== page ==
Given name is Jack Roosevelt Robinson. Middle name was in honor of President Theodore Roosevelt, who died 25 days before Robinson's birth.
Attended UCLA, where he became the school's first athlete to earn varsity letters in four sports (baseball, football, basketball, track and field).
After serving in the Army during World War II, played for the Kansas City Monarchs in the Negro Leagues.
Formally signed by the Brooklyn Dodgers on Nov. 1, 1945, and played for the organization's Triple-A team, the Montreal Royals.
Called up to the major leagues six days before the 1947 season, breaking the MLB color line. Made his debut on April 15, 1947, at age 28.
Played first base during his rookie season, then was almost exclusively a second baseman after that.
Made six World Series appearances, including Brooklyn's 1955 championship season, and played in six All-Star Games.
Received the inaugural MLB Rookie of the Year award in 1947.
Named National League Most Valuable Player in 1949 (.342 average to win the NL batting title, 124 RBIs, 122 runs scored, 37 stolen bases).
Played himself in the 1950 film, “The Jackie Robinson Story.''
Retired after the 1956 season, his 10th year in MLB. Finished with a career .311 batting average, 1,518 hits, 137 home runs, 734 RBIs and 197 stolen bases.
Inducted into the Baseball Hall of Fame in 1962.
In 1997, MLB universally retired Robinson's No. 42 for all teams. (It was grandfathered in and New York Yankees reliever Mariano Rivera, playing his final season, will be the last MLB player to wear No. 42.) Each April 15, MLB celebrates “Jackie Robinson Day,'' when all players wear No. 42.
In 1999, Time magazine named Robinson one of the 100 most influential people of the 20th Century.
Walter “Dirk'' Gibbons is 84. He's diabetic. He has prostate cancer. He doesn't move as quickly as before. But he still moves. “Got to, got to,'' said Gibbons, a Tampa native and Negro League pitching legend who still works in the University of Tampa's campus maintenance department. “People ask why I don't just stay at home. If I stopped working, I might just fade away.'' For Gibbons, some things can't fade. Such as that 1950 weekend, when the barnstorming Jackie Robinson All-Stars came to Tampa. The old Plant Field, on UT's campus, swelled with thousands of spectators. It was the chance to witness high-level baseball – and history.
Robinson, who broke the Major League Baseball color barrier in 1947 with the Brooklyn Dodgers, was more than a curiosity to Tampa's black community. “He was a hero,'' former Hillsborough High School baseball coach Billy Reed said. The pioneering story of Robinson, the Baseball Hall of Famer who died in 1972, still resonates. It's the subject of a movie – entitled “42'' in honor of Robinson's uniform number – that opens today. Far from just a sports film, it features a sense of the taunts, bigotry and racial discrimination endured by Robinson, hand-picked by Dodgers executive Branch Rickey as a tough-minded player who could successfully integrate the game. Gibbons, who mostly played for the Indianapolis Clowns, got a small taste of Robinson's life. After a memorable game – Gibbons retired Robinson on a groundout, but surrendered a long home run to Larry Doby – the players were milling around. Robinson kept staring at the minarets atop UT's Plant Hall.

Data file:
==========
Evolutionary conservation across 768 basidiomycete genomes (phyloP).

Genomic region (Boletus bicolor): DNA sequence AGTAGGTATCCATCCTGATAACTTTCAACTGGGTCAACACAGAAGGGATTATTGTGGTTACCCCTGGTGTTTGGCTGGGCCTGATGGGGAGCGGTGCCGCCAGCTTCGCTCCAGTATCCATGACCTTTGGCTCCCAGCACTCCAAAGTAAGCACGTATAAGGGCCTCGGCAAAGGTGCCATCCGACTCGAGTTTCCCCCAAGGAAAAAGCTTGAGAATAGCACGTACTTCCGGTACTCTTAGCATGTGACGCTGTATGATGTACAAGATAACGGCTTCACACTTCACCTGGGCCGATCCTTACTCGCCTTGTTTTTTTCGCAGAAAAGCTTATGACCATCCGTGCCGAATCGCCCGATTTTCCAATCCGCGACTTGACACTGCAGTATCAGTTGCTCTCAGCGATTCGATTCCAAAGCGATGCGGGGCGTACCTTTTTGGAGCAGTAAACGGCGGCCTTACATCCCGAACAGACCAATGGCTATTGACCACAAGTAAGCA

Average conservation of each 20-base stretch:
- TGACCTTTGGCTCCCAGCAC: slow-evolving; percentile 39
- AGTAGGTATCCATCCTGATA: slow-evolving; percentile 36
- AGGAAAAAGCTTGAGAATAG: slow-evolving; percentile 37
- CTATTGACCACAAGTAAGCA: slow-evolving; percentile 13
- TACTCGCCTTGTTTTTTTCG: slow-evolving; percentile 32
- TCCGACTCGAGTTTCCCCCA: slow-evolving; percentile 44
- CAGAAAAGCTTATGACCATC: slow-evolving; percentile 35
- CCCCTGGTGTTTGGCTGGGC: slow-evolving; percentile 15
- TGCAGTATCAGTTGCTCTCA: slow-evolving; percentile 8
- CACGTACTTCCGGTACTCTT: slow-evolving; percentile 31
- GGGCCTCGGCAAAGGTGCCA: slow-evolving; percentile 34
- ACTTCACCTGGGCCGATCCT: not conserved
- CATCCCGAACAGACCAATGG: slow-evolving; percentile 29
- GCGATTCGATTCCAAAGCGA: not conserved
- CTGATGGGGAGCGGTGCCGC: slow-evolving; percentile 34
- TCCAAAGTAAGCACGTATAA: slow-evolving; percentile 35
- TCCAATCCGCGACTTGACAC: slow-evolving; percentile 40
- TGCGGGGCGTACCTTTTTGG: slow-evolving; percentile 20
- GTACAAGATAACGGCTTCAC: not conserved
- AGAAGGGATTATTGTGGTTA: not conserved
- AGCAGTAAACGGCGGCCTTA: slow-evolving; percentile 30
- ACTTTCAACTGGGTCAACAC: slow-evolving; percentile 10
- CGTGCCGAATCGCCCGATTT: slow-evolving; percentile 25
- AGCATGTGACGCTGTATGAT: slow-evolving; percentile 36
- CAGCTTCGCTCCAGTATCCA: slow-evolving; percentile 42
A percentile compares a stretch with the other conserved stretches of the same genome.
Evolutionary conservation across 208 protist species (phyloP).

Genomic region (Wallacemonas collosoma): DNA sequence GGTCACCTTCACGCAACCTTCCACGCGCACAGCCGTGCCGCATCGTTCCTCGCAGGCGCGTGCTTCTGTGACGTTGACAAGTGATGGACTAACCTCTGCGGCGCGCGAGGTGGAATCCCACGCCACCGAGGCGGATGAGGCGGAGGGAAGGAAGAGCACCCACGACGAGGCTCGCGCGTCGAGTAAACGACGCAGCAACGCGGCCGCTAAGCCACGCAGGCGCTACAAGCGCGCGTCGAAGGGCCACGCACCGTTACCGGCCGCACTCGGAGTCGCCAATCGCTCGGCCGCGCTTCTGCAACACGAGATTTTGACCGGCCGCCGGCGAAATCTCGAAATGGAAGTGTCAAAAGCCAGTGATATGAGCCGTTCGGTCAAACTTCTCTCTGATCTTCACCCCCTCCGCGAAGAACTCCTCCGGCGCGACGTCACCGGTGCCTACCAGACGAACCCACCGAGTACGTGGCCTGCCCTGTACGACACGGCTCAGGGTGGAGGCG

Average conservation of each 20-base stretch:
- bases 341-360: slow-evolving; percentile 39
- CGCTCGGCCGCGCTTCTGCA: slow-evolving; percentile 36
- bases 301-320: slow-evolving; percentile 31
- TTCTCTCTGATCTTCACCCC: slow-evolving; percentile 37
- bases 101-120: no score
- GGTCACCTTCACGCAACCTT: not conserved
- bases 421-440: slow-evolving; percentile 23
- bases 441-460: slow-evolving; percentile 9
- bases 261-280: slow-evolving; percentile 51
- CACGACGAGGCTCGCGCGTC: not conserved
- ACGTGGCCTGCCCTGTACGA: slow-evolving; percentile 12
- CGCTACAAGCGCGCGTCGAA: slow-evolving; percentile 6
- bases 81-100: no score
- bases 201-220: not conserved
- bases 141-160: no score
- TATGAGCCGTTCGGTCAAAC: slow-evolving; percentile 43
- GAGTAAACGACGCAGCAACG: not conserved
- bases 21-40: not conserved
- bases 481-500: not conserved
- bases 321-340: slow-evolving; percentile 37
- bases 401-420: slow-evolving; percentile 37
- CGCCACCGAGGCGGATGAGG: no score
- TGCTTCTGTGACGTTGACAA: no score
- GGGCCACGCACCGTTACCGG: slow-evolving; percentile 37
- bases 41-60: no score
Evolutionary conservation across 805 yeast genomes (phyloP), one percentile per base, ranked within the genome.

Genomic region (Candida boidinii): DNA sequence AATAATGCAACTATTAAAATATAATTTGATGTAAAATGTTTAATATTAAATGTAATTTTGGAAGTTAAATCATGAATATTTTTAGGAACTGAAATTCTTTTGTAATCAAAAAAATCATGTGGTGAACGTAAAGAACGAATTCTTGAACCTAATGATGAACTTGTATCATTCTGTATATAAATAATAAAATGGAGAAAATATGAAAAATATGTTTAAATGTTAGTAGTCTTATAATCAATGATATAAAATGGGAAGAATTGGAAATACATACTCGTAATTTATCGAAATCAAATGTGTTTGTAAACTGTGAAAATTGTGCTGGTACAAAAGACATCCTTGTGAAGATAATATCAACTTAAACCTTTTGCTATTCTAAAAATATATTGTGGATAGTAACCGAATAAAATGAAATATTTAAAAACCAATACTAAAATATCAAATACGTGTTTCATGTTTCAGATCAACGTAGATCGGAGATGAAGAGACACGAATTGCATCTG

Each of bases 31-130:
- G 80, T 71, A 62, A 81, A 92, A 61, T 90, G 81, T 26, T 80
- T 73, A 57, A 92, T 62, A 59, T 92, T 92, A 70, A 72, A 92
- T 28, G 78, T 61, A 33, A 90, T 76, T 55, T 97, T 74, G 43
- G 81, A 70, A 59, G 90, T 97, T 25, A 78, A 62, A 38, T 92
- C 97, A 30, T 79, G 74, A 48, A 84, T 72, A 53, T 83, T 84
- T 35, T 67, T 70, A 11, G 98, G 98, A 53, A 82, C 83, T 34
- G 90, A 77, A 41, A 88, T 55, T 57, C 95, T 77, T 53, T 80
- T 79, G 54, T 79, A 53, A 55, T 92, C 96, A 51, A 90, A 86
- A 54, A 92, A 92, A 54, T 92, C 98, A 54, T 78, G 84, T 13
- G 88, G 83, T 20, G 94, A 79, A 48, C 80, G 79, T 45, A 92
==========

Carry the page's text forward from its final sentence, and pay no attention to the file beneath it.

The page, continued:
“What are those?'' Robinson said. “Well, let's go take a closer look,'' said Gibbons, warming to his role as hometown tour guide. But when Gibbons tried to enter Plant Hall with Robinson, they were turned away. “I hate telling that story, but it's the truth,'' Gibbons said. “That's the school I love. Jackie Robinson, a living legend. They told us to go away. That was the world of segregation. “Jackie didn't get mad. He had a temper, but he didn't want any trouble. He just said, 'Well, maybe we'll come back another time,' and we headed back to the field.'' Today's irony? “Now I've got the keys to every building on campus,'' Gibbons said, laughing. “I can go anywhere I want.'' In time, so could Jackie Robinson. His ground-breaking career was about more than baseball. It was an attention-getting catalyst for social change. “Although Mr. Rickey and I had agreed that I had to stay very much in line, it was hard for me to do,'' Robinson said during a 1964 interview with The Tampa Tribune, when he participated in a golf tournament at Rogers Park. “But when I got out of baseball, I was able to say what I feel was right and wrong more freely than I had. “I say what I believe and it has made some people mad. Sometimes, I give people an answer other than the one they're looking for. But I say what I think.'' During spring training, Robinson's Dodgers were a prime attraction in the Tampa Bay area as they visited Plant Field, Al Lopez Field, Clearwater's Jack Russell Stadium and St. Petersburg's Al Lang Field, then home to the New York Yankees. Former St. Petersburg resident Ed Charles, who now lives in New York, remembers cutting classes at Gibbs High School, just to catch a glimpse of Robinson against the Yankees. “The whole community was there,'' said Charles, who played major-league baseball and is best known for his contributions to the 1969 New York Mets. “We waved at Jackie and he waved back.'' Charles and his friends followed the Brooklyn team bus to the 1st Ave. North train depot, where they spotted Robinson playing cards with teammates. As the train pulled out of the station, the youngsters ran and waved. “We chased that train all the way down the track,'' Charles said. It was a similar sensation for Tampa resident Carl Boles, an outfielder for the 1962 San Francisco Giants who became that franchise's first black scout. Boles, an Arkansas native, was a teenager when he moved with his family to Missouri. There, he followed the Kansas City Monarchs, the Negro League's longest-running franchise. The Monarchs produced fabled players such as Robinson, Satchel Paige, Ernie Banks, Elston Howard and Buck O'Neil. “Kids these days have no idea what some of those great players went through,'' Boles said. “You wouldn't get served in a restaurant. You couldn't stay in a hotel. People said derogatory things. “Jackie was front and center for all of that. He could've easily walked away. But he didn't. And that made a better life for so many people. What he did touched so many lives.'' Even in subtle ways. You'd be hard-pressed to find a bigger baseball fan than Brandon's Tony Saladino, who founded one of the nation's elite high-school tournaments and has operated it since 1981. Saladino never saw Robinson play in person during spring training. But each weekend, he remembers tuning in to the “Jackie Robinson Show'' on radio. “It was about baseball, but mostly it was about life,'' Saladino said. “A lot of wisdom. He clearly stood for so much more than just being a ballplayer.'' Gibbons learned that early on. On a brick wall at Plant Field, he once wrote an inscription: “I pitched to Jackie Robinson here.'' When the stadium was demolished, Gibbons begged for that to be preserved. It didn't happen. “I didn't push it,'' Gibbons said. “Didn't want any trouble. It would've been a pretty good souvenir. “I'd like to see that movie, but I don't go to many movies these days. I can close my eyes and still see him. The movie is nice, but some of us got to see the real thing.'' firstname.lastname@example.org